RAVEN MACK is a mystic poet-philosopher-artist of the Greater Appalachian unorthodox tradition. He does have an amazing PATREON, but also *normal* ARTIST WEBSITE too.

Tuesday, February 23

S14: Top 14 Copa Libertadores Group Stage Teams Not From Brazil or Argentina in Recent Years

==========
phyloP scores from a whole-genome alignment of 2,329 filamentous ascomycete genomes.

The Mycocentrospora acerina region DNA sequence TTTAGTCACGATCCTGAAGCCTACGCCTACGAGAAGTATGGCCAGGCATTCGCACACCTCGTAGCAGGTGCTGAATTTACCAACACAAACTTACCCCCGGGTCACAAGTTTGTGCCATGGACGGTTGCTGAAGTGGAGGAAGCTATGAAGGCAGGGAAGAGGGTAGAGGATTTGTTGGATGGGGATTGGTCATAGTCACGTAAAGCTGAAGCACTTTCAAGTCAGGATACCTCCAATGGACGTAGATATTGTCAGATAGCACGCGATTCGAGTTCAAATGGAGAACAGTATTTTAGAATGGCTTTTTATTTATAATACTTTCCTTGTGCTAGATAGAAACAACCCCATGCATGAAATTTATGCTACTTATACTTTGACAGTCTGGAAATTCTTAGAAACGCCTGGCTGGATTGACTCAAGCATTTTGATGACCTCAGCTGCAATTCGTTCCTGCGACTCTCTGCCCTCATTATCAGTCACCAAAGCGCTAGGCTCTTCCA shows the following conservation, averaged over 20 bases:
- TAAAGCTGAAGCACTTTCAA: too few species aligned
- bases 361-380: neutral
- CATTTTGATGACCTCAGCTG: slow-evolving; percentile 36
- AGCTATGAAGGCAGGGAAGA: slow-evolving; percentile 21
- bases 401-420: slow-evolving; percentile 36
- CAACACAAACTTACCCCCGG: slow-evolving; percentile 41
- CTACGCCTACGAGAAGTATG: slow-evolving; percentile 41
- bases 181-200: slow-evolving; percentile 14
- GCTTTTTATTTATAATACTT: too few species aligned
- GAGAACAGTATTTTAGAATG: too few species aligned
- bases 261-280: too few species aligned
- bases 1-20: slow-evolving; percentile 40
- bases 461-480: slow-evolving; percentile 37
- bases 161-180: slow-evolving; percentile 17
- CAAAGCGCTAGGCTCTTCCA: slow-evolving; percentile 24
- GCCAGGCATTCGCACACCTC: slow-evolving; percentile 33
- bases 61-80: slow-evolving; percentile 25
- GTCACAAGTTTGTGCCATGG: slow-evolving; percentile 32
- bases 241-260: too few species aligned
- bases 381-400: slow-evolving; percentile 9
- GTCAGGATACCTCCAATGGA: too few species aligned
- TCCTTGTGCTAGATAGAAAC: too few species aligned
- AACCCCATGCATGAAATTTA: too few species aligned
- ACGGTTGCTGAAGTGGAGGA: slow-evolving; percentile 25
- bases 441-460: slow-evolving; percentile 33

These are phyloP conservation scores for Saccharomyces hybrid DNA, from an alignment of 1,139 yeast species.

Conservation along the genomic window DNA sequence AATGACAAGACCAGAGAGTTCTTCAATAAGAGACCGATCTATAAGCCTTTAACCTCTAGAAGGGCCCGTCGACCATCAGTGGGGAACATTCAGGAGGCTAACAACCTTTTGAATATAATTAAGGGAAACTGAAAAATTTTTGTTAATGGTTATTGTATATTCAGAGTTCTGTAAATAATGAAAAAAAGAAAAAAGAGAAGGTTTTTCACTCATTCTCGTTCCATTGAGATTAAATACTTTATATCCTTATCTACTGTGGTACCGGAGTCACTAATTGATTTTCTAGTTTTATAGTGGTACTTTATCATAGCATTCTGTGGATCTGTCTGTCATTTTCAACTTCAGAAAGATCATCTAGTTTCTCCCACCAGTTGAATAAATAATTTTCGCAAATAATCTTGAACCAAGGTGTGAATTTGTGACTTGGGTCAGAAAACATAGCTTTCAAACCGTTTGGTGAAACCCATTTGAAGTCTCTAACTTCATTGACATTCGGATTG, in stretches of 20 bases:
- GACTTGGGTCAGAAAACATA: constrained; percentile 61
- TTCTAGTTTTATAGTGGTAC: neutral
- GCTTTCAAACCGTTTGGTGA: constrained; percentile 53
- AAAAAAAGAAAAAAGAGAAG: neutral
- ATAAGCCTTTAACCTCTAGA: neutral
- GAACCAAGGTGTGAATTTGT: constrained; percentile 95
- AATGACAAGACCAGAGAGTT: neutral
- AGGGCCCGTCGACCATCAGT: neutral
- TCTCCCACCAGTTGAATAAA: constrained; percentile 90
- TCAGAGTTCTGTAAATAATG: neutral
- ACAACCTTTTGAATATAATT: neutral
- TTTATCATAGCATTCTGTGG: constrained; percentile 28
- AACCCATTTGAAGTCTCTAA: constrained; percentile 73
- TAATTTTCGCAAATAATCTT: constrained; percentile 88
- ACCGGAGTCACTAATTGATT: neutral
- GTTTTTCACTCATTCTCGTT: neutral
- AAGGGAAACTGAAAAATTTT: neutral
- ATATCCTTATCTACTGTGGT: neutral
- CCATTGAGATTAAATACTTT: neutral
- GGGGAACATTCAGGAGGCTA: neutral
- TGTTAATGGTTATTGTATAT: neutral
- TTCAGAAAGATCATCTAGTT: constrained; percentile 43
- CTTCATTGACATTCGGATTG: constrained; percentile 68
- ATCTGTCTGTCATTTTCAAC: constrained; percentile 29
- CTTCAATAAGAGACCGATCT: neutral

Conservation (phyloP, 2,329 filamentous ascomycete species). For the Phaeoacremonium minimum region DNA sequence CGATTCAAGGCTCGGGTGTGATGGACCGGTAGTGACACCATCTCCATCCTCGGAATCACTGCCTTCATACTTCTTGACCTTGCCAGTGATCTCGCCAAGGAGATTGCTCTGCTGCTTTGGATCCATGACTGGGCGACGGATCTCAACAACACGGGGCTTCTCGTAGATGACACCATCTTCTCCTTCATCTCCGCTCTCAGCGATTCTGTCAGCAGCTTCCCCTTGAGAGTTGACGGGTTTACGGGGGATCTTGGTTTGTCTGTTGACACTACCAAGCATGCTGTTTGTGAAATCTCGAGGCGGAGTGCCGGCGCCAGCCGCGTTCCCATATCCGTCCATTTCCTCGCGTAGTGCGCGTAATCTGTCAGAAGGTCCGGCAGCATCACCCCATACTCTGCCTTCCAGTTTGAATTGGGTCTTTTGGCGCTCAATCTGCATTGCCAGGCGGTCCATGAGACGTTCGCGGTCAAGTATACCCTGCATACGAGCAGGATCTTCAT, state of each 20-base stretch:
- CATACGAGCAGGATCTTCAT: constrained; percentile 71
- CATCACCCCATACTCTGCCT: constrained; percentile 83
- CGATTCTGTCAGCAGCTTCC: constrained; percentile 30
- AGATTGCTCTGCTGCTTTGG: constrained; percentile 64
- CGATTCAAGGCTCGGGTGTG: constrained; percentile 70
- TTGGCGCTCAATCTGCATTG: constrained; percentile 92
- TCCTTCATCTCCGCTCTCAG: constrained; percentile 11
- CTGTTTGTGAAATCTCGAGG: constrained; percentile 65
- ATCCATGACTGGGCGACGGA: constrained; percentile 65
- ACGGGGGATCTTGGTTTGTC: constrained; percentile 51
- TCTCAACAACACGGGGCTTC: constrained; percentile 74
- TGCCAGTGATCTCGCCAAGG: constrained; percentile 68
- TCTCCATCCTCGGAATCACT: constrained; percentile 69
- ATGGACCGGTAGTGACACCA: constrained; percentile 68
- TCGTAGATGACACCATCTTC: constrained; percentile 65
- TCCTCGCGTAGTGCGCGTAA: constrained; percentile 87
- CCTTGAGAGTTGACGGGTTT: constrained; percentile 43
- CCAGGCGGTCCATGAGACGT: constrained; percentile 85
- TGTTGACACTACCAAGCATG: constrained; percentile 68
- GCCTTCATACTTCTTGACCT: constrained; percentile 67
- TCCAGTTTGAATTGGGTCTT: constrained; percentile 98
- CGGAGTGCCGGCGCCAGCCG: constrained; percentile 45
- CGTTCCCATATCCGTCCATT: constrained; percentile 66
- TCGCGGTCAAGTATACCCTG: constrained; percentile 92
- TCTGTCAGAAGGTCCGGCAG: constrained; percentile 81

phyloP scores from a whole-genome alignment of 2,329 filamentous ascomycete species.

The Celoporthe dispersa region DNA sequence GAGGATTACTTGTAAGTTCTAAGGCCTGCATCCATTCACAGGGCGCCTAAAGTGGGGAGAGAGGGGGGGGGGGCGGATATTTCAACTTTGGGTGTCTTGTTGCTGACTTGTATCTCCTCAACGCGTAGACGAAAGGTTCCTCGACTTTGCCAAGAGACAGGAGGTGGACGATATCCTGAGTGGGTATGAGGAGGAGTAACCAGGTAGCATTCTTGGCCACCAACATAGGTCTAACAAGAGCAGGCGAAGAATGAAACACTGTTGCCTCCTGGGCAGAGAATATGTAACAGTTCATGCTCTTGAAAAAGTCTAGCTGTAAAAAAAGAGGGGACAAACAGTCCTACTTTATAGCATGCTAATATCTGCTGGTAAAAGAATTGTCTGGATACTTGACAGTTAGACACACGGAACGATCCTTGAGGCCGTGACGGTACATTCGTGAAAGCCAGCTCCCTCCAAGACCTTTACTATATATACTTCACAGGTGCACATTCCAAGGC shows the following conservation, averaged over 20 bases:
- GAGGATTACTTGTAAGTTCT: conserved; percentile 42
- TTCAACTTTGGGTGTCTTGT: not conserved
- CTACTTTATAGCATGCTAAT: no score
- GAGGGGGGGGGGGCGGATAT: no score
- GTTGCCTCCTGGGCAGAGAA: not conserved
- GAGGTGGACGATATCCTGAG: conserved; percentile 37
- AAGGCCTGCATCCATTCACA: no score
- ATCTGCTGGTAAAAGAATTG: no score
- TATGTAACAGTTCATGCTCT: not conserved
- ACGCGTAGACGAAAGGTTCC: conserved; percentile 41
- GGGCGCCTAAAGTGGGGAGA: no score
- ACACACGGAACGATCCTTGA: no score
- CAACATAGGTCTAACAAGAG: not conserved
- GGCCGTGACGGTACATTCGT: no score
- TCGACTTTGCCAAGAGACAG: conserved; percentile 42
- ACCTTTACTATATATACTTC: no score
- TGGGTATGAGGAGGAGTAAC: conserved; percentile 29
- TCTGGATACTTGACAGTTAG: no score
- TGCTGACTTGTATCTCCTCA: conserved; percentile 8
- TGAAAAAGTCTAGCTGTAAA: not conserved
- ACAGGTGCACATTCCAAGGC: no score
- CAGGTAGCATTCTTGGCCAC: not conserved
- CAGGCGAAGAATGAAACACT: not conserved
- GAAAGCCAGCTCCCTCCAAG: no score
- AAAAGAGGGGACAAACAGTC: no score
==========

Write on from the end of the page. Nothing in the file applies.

Last week, in an effort to waste the precious time of my life (which gets shorter as I get older), I wrote about teams in European continental competitions that were not from the big five countries who had clocked the most group stage grip the previous 14 years. All of this is such a huge time waste, where I spend hours fucking around with spreadsheets like some idiot savant at night, and use the excuse of a website as a reason to do so. But honestly, I just enjoy numbers, and I enjoy shit like this. It feels weird that such an innate joy is somehow hijacked by self-awareness on multiple fronts – sharing online (as if that meant something), utilizing actual football competitions (as if that gave the time-wasting project some feigned importance). And yet here I am, following self-imposed deadlines to nothing, chasing the folly of self-expression in the digital age, buried amidst an ever-expanding relentless onslaught of data, much of it riding the high wave of algorithmic insider status. I am but a fucking junkstock conkshell in this shit though, but if you put your ear to me, you’ll hear the ocean.